I did notice one lonely male off to the side of a mating pair, staring intensely. I hope you find your true love soon, little guy!

Definitely going back here later. It’s a wild little hotspot for spider orgies.

This post also appears on my Patreon account, complete with spider photos. The photos are also posted on Instagram and iNaturalist.

*A colleague in math. Curious fact: two of the professors in our math discipline have the most interesting spider populations in their yards. Is it something about mathematicians that attracts spiders?

Spider gluttony

I was checking out our compost bin, which is swarming with young juvenile spiders, and what jumped out at me was how fat they’re getting. These little spiders are growing fast and are turning into regular whales. This one, I noticed, had a secret stash — they’d corralled a bunch of baby isopods to snack on whenever they felt peckish.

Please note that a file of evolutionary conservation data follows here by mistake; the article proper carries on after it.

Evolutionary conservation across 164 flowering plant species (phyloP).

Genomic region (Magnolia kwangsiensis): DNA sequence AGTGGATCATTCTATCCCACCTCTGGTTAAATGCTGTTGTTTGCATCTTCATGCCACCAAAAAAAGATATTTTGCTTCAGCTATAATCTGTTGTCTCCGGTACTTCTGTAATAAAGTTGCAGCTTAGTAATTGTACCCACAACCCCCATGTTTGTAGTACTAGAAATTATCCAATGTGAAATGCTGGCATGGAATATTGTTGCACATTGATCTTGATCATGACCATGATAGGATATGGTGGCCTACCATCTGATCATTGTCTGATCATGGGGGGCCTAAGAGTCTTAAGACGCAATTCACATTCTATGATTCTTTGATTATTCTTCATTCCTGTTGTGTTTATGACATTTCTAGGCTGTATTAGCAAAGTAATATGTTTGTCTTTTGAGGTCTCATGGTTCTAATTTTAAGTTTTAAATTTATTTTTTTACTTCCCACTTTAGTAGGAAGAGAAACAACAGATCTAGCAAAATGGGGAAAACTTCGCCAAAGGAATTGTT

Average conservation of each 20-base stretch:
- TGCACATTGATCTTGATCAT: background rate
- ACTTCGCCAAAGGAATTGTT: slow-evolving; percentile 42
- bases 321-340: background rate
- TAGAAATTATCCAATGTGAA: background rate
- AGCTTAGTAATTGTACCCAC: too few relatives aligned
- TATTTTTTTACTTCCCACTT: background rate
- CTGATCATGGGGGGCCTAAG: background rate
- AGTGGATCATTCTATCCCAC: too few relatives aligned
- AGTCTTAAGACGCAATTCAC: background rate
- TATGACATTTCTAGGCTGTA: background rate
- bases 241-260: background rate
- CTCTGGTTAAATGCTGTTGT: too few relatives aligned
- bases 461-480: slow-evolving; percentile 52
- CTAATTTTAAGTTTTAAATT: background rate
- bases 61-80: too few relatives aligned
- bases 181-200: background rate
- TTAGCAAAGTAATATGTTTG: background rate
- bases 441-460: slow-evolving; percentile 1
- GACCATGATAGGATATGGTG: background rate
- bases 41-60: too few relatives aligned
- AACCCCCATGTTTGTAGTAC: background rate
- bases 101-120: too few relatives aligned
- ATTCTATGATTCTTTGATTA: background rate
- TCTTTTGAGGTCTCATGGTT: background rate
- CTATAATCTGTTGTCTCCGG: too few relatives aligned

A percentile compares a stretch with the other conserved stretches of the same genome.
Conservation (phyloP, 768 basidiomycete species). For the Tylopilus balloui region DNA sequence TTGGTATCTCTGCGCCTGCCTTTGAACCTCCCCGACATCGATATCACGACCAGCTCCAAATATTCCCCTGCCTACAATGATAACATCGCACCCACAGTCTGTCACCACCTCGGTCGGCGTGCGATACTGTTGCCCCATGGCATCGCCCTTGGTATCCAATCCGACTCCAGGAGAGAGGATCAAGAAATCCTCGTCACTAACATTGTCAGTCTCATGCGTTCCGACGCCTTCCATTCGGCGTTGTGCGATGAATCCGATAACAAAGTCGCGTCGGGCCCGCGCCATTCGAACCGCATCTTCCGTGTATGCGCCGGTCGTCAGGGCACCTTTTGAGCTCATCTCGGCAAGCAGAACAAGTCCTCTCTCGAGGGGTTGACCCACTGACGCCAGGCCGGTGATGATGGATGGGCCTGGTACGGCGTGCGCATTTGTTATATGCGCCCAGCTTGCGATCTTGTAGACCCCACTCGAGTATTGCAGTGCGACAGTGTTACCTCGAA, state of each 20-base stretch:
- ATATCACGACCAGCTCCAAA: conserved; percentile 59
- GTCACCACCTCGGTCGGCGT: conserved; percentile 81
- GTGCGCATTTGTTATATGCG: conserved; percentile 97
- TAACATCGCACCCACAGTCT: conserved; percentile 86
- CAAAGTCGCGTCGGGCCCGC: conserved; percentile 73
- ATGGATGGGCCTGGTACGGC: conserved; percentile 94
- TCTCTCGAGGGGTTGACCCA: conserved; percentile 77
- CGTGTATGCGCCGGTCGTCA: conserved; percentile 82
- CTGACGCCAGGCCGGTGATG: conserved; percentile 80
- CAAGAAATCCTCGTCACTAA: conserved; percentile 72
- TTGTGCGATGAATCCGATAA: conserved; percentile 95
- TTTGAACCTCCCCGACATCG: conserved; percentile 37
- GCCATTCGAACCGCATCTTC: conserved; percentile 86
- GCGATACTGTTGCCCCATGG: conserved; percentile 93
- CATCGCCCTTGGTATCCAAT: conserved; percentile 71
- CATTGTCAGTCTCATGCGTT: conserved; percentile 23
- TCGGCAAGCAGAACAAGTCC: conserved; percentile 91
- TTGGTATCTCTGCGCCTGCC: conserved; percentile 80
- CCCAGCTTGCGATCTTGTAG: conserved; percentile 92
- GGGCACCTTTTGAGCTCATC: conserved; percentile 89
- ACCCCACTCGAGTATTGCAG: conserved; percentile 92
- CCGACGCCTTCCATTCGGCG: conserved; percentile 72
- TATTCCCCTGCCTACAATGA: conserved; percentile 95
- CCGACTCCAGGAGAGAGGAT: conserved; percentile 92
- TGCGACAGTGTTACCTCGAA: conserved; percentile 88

Parasteatoda

Yum. All gathered into one spot, and tender and delicious nibbles, too. No wonder they’re getting so plump.


Personally, I’m feeling well satiated right now. I scheduled one class to turn in their final assignment last night, and another class to turn in their term papers tonight. I’d rather lick isopods off a compost bin lid than read any more student papers.

I want you to know this was a challenge

A swarm of Parasteatoda have hatched out in my compost bin, and I’ve tried a few times to get decent photos of them, but it’s hard. They’re young and tiny — less than half a millimeter long — and they’re busy, scampering all over to build webs, so shooting them is tough. Also, I’m rusty from a long winter neglecting my camera.

Here’s one being spooky, its cephalothorax in shadow with just the pair of posterior median eyes visible and glowing.

I’ll keep practicing and they’ll keep growing.

Spring is sprunging